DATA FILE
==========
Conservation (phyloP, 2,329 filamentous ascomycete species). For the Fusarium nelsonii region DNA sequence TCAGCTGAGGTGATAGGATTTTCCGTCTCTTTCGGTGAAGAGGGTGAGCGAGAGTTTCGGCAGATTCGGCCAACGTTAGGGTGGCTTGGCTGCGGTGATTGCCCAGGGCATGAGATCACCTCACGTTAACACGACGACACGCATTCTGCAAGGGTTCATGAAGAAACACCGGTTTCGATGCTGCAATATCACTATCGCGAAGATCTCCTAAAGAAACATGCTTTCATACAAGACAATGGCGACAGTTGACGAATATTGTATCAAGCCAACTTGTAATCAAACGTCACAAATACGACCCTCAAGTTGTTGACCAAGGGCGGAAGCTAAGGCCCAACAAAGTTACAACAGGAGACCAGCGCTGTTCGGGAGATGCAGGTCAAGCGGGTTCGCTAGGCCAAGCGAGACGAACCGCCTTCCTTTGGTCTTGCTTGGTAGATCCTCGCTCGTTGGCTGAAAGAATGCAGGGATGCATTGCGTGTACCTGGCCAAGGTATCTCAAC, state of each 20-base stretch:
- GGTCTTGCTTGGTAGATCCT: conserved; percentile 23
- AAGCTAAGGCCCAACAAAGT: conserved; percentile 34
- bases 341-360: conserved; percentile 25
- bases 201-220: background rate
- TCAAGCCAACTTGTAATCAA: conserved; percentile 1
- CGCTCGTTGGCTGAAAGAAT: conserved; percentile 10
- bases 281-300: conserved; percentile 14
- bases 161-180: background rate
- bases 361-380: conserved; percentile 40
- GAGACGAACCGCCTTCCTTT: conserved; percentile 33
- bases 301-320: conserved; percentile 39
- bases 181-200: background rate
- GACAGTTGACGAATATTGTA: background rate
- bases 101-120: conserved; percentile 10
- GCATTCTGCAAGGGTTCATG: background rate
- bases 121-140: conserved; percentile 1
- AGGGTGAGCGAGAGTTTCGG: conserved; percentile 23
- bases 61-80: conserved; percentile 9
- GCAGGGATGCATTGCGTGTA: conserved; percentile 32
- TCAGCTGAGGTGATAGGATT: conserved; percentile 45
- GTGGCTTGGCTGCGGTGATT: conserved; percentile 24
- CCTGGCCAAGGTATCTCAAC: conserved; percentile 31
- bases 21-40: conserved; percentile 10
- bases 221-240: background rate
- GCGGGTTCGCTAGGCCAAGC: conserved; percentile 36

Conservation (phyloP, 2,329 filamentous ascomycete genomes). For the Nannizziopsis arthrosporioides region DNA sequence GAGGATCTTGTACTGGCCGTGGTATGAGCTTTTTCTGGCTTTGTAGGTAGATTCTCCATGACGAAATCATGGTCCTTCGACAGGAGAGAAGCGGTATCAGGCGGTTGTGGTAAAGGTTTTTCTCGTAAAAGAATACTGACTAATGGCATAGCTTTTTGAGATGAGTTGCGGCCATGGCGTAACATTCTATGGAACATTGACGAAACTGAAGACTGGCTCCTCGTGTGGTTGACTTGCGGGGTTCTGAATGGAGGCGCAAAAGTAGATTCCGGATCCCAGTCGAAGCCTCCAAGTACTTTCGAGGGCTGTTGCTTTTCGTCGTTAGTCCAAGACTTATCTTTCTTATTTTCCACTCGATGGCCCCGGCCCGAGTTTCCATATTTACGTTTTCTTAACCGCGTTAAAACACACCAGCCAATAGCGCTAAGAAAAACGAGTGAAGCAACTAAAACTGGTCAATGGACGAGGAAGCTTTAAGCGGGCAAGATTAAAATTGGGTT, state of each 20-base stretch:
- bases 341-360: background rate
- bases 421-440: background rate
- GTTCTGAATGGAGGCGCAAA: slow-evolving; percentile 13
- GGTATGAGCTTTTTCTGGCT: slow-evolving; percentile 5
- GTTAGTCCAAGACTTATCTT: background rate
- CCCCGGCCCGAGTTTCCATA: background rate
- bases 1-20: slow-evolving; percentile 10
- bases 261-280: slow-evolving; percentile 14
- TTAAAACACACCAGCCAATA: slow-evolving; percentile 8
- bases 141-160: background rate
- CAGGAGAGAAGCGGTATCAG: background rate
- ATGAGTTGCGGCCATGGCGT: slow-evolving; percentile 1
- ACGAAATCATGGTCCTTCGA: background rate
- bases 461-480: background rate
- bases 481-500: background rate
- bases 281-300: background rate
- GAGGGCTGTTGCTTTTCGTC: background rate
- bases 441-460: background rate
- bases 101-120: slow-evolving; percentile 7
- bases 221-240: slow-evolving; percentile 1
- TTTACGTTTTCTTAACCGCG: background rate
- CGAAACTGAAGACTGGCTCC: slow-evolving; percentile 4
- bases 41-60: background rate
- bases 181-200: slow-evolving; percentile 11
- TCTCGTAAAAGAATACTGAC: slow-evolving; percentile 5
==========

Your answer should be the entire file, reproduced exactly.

Conservation (phyloP, 2,329 filamentous ascomycete species). For the Fusarium nelsonii region DNA sequence TCAGCTGAGGTGATAGGATTTTCCGTCTCTTTCGGTGAAGAGGGTGAGCGAGAGTTTCGGCAGATTCGGCCAACGTTAGGGTGGCTTGGCTGCGGTGATTGCCCAGGGCATGAGATCACCTCACGTTAACACGACGACACGCATTCTGCAAGGGTTCATGAAGAAACACCGGTTTCGATGCTGCAATATCACTATCGCGAAGATCTCCTAAAGAAACATGCTTTCATACAAGACAATGGCGACAGTTGACGAATATTGTATCAAGCCAACTTGTAATCAAACGTCACAAATACGACCCTCAAGTTGTTGACCAAGGGCGGAAGCTAAGGCCCAACAAAGTTACAACAGGAGACCAGCGCTGTTCGGGAGATGCAGGTCAAGCGGGTTCGCTAGGCCAAGCGAGACGAACCGCCTTCCTTTGGTCTTGCTTGGTAGATCCTCGCTCGTTGGCTGAAAGAATGCAGGGATGCATTGCGTGTACCTGGCCAAGGTATCTCAAC, state of each 20-base stretch:
- GGTCTTGCTTGGTAGATCCT: conserved; percentile 23
- AAGCTAAGGCCCAACAAAGT: conserved; percentile 34
- bases 341-360: conserved; percentile 25
- bases 201-220: background rate
- TCAAGCCAACTTGTAATCAA: conserved; percentile 1
- CGCTCGTTGGCTGAAAGAAT: conserved; percentile 10
- bases 281-300: conserved; percentile 14
- bases 161-180: background rate
- bases 361-380: conserved; percentile 40
- GAGACGAACCGCCTTCCTTT: conserved; percentile 33
- bases 301-320: conserved; percentile 39
- bases 181-200: background rate
- GACAGTTGACGAATATTGTA: background rate
- bases 101-120: conserved; percentile 10
- GCATTCTGCAAGGGTTCATG: background rate
- bases 121-140: conserved; percentile 1
- AGGGTGAGCGAGAGTTTCGG: conserved; percentile 23
- bases 61-80: conserved; percentile 9
- GCAGGGATGCATTGCGTGTA: conserved; percentile 32
- TCAGCTGAGGTGATAGGATT: conserved; percentile 45
- GTGGCTTGGCTGCGGTGATT: conserved; percentile 24
- CCTGGCCAAGGTATCTCAAC: conserved; percentile 31
- bases 21-40: conserved; percentile 10
- bases 221-240: background rate
- GCGGGTTCGCTAGGCCAAGC: conserved; percentile 36

Conservation (phyloP, 2,329 filamentous ascomycete genomes). For the Nannizziopsis arthrosporioides region DNA sequence GAGGATCTTGTACTGGCCGTGGTATGAGCTTTTTCTGGCTTTGTAGGTAGATTCTCCATGACGAAATCATGGTCCTTCGACAGGAGAGAAGCGGTATCAGGCGGTTGTGGTAAAGGTTTTTCTCGTAAAAGAATACTGACTAATGGCATAGCTTTTTGAGATGAGTTGCGGCCATGGCGTAACATTCTATGGAACATTGACGAAACTGAAGACTGGCTCCTCGTGTGGTTGACTTGCGGGGTTCTGAATGGAGGCGCAAAAGTAGATTCCGGATCCCAGTCGAAGCCTCCAAGTACTTTCGAGGGCTGTTGCTTTTCGTCGTTAGTCCAAGACTTATCTTTCTTATTTTCCACTCGATGGCCCCGGCCCGAGTTTCCATATTTACGTTTTCTTAACCGCGTTAAAACACACCAGCCAATAGCGCTAAGAAAAACGAGTGAAGCAACTAAAACTGGTCAATGGACGAGGAAGCTTTAAGCGGGCAAGATTAAAATTGGGTT, state of each 20-base stretch:
- bases 341-360: background rate
- bases 421-440: background rate
- GTTCTGAATGGAGGCGCAAA: slow-evolving; percentile 13
- GGTATGAGCTTTTTCTGGCT: slow-evolving; percentile 5
- GTTAGTCCAAGACTTATCTT: background rate
- CCCCGGCCCGAGTTTCCATA: background rate
- bases 1-20: slow-evolving; percentile 10
- bases 261-280: slow-evolving; percentile 14
- TTAAAACACACCAGCCAATA: slow-evolving; percentile 8
- bases 141-160: background rate
- CAGGAGAGAAGCGGTATCAG: background rate
- ATGAGTTGCGGCCATGGCGT: slow-evolving; percentile 1
- ACGAAATCATGGTCCTTCGA: background rate
- bases 461-480: background rate
- bases 481-500: background rate
- bases 281-300: background rate
- GAGGGCTGTTGCTTTTCGTC: background rate
- bases 441-460: background rate
- bases 101-120: slow-evolving; percentile 7
- bases 221-240: slow-evolving; percentile 1
- TTTACGTTTTCTTAACCGCG: background rate
- CGAAACTGAAGACTGGCTCC: slow-evolving; percentile 4
- bases 41-60: background rate
- bases 181-200: slow-evolving; percentile 11
- TCTCGTAAAAGAATACTGAC: slow-evolving; percentile 5